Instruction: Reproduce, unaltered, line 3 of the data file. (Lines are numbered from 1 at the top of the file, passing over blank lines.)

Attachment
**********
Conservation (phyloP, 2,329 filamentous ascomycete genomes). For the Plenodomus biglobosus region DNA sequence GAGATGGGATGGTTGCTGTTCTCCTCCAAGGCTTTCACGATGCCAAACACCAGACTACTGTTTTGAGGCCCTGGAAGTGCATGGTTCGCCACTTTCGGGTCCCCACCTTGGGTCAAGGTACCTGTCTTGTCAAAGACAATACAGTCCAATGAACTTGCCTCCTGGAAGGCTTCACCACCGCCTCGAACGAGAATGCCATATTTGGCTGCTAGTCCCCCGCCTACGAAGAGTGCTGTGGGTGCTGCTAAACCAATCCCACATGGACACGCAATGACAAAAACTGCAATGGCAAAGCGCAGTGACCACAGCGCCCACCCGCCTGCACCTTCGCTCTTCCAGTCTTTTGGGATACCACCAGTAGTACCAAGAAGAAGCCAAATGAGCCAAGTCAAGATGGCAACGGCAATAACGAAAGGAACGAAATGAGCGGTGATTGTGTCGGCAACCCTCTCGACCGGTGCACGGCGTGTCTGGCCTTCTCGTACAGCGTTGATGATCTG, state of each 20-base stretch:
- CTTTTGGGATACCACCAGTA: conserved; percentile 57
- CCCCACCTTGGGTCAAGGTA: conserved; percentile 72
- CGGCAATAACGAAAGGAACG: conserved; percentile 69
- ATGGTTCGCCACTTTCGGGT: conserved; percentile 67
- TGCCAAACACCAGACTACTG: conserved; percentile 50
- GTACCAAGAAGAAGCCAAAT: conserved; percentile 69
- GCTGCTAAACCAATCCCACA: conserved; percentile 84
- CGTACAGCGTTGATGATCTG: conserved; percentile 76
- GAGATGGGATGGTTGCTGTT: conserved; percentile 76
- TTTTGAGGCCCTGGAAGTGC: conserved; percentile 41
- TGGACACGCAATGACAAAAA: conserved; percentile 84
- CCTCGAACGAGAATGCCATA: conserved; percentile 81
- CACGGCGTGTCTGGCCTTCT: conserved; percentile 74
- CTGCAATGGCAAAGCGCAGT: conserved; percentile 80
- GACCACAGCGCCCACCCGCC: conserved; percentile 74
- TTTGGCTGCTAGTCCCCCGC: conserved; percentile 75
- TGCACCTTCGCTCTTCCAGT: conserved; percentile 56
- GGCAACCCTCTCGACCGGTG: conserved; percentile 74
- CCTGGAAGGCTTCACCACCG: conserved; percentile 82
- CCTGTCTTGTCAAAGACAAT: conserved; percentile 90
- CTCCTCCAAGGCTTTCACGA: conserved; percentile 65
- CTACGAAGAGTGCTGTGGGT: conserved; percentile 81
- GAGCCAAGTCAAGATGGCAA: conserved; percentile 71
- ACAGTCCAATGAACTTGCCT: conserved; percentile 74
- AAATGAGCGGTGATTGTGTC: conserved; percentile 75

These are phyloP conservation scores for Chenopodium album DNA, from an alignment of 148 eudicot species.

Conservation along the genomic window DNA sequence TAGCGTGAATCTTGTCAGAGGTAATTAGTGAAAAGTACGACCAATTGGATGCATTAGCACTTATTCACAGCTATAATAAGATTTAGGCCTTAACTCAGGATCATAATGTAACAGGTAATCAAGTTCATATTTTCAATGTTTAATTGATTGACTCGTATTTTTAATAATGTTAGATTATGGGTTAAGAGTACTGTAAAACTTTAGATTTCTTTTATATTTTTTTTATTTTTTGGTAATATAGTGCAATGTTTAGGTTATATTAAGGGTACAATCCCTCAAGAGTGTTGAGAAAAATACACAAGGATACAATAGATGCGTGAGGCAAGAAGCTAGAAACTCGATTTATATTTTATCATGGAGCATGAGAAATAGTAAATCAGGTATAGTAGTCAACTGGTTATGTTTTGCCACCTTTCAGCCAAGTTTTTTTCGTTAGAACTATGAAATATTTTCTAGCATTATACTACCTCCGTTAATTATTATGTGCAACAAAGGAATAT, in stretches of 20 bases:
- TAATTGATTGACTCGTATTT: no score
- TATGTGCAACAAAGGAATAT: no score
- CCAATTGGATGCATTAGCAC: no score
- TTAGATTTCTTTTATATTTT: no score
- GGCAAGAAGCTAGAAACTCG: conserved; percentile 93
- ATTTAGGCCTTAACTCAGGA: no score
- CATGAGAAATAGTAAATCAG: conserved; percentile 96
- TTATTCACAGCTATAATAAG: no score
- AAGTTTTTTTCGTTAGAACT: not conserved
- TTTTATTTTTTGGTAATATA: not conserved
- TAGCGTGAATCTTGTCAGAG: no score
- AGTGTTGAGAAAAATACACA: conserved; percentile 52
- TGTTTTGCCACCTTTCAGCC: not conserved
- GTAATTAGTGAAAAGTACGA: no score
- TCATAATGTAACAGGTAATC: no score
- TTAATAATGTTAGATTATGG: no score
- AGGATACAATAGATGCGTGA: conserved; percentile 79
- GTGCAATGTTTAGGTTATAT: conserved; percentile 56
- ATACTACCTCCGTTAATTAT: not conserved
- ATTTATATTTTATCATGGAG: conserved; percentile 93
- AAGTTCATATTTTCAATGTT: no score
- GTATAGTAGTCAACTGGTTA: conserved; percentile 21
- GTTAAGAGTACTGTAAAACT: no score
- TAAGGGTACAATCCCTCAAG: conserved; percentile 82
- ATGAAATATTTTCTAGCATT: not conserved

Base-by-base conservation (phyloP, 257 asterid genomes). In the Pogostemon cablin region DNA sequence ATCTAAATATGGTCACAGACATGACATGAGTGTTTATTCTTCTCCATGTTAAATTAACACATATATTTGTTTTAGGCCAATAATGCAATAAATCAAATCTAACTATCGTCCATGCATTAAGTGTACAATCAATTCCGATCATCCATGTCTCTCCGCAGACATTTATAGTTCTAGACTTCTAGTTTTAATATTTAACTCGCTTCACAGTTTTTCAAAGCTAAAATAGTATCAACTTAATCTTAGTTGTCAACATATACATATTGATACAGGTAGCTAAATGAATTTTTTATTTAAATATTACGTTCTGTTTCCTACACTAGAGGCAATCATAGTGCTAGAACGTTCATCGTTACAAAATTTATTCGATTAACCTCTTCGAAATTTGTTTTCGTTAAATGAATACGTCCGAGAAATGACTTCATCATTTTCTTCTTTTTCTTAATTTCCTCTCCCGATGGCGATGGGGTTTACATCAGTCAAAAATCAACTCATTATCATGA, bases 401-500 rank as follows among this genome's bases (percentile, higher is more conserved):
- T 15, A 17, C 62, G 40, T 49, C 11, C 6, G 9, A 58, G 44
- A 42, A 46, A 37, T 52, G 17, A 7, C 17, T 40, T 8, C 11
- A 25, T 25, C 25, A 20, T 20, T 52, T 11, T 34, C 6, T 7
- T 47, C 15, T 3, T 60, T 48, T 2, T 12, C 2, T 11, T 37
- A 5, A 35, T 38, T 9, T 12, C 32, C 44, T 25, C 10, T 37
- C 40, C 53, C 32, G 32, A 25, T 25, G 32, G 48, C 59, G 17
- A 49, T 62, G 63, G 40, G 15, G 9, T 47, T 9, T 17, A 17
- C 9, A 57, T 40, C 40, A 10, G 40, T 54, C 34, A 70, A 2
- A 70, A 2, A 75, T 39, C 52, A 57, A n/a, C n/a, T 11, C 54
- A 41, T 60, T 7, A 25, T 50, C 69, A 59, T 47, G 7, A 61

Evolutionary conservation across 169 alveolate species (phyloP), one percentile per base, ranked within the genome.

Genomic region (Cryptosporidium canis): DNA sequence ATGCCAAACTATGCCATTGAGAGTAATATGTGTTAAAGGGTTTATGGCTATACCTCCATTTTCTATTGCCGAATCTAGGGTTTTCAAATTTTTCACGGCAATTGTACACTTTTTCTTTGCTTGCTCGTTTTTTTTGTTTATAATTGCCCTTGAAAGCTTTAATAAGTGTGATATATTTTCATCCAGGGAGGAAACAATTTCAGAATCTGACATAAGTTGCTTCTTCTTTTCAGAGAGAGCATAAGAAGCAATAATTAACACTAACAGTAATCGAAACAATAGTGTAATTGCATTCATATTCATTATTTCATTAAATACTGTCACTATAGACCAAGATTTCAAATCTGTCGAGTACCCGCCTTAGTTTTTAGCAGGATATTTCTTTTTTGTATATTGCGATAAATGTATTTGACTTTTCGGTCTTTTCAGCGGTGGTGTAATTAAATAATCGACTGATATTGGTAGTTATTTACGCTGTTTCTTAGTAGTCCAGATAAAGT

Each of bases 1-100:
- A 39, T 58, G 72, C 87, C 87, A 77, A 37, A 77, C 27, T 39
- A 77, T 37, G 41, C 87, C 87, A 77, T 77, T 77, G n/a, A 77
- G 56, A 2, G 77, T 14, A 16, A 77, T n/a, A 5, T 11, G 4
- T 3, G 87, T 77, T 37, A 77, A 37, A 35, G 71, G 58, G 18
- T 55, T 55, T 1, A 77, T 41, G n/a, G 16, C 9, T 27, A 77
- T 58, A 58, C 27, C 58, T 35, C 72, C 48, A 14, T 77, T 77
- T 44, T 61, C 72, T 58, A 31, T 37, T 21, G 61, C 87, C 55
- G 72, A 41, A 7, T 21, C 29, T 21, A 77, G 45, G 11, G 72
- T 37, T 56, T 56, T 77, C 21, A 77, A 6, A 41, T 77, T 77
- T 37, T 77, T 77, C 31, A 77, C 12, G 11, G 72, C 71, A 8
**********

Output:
- CCCCACCTTGGGTCAAGGTA: conserved; percentile 72